Tag Archives: Grampians Regional Communication Service

Building for the Future – A local training organisation focuses on communication support skills in their Cert IV in Disability

In 2015 there were 4.3 million Australians living with disability, and over one-quarter (1.2 million people) had a communication disability.

The Certificate IV in Disability provides students with the skills and knowledge to work effectively with people with disabilities in a range of services. Students learn to develop and implement programs that empower people with disabilities to achieve greater independence and well being. Students later work in residential group homes, training resource centres, day respite centres, other community settings or people’s homes.

Many training organisations across Australia do not include optional communication units in their Cert IV Disability courses, but Federation University in Ballarat recognised that skills in communication are very important. They wanted their students to know more about communication and the different ways people can communicate.

This year, Grampians Regional Communication Service is working with Federation University for their Certificate IV in Disability, aiming to give students a more “hands on” experience of AAC devices and communication strategies.

The VET Teacher for Disability & Community Services and the Regional Communication Service speech pathologist are working together, focusing on developing student skills in identifying communication needs and implementing strategies to support communication needs.  Students will have an opportunity to try, experience and ask questions of a range of AAC devices, enabling future disability support workers to support others with their communication needs. Students will get to experience diverse AAC, such as Talking Mats, chat books, communication boards and books, community request cards and key word sign as well as speech generation devices. Assignments and lectures have been designed to have a more realistic feel and to focus on facilitating and supporting communication to increase independence and participation. Students are also informed of resources available such as allied health professionals, visual supports, Communication Access, Easy English and the National Relay Service.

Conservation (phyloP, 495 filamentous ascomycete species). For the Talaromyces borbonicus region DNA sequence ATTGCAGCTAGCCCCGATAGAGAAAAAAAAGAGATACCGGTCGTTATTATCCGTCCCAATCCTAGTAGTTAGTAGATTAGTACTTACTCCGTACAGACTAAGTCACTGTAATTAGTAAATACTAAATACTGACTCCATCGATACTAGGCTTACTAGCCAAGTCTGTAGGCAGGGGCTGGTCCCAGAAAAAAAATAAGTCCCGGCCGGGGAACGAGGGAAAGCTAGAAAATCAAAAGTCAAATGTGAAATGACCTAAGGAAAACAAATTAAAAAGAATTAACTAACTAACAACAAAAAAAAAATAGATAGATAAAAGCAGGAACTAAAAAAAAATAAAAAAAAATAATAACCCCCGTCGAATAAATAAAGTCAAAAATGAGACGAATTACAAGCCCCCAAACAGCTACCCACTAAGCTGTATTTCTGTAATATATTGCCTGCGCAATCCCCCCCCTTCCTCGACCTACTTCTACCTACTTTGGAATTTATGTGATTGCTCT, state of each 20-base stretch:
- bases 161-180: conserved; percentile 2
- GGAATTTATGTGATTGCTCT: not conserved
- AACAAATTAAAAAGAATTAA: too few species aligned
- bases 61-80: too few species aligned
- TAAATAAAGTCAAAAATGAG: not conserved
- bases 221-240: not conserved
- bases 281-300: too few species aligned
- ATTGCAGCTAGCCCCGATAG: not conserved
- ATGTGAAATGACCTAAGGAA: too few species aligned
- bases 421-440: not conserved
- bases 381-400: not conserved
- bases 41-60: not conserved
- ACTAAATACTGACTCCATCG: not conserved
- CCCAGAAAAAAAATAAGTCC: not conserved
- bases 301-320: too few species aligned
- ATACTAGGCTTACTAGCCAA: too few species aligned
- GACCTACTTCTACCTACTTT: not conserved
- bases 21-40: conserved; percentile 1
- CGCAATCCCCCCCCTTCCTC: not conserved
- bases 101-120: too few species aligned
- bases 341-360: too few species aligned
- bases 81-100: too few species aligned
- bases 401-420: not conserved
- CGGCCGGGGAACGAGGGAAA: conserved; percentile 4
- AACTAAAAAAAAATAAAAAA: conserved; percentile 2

For more information on Federation University’s Certificate IV in Disability see: https://study.federation.edu.au/#/course/DLLA

By Georgie Turner, Grampians Regional Communication Service

Supporting technology development within Grampians

On the 24th of November, Grampians Regional Communication Service was invited to attend the Ballarat Digital Hub Adaptive Technology and Apps Event at Central Highlands Library. This was a new initiative which saw providers from Vision Australia, Hearing Australia, Yooralla, SCOPE, Quantum and Pinarc Disability Support come together with trade displays and be available for individual consultations or information sessions.

Pinarc expo standGrampians RCS took up this fantastic opportunity to promote the use of both high and low technology for people with complex communication needs. It further allowed us to network with other agencies from not only around the region but also state and nationwide. On the day Grampians RCS was able to showcase various examples of communication apps for the iPad including speech generating apps, choice making apps, and scheduling and timetabling apps.


We also had many people interested in the recently released Tools 2 Talk app to assist them in generating visual supports. It was great to see many family members of people with communication difficulties attending to explore the wide range of apps available.

The central highlands library staff rated this expo as being successful and reported they would like for it to be established as an annual event in the future. Grampians RCS are currently in talks with the library about how they can further support the use of technology for people with communication difficulties including technology being freely available in the library with particular apps for the community to trial.

By Megan Nestor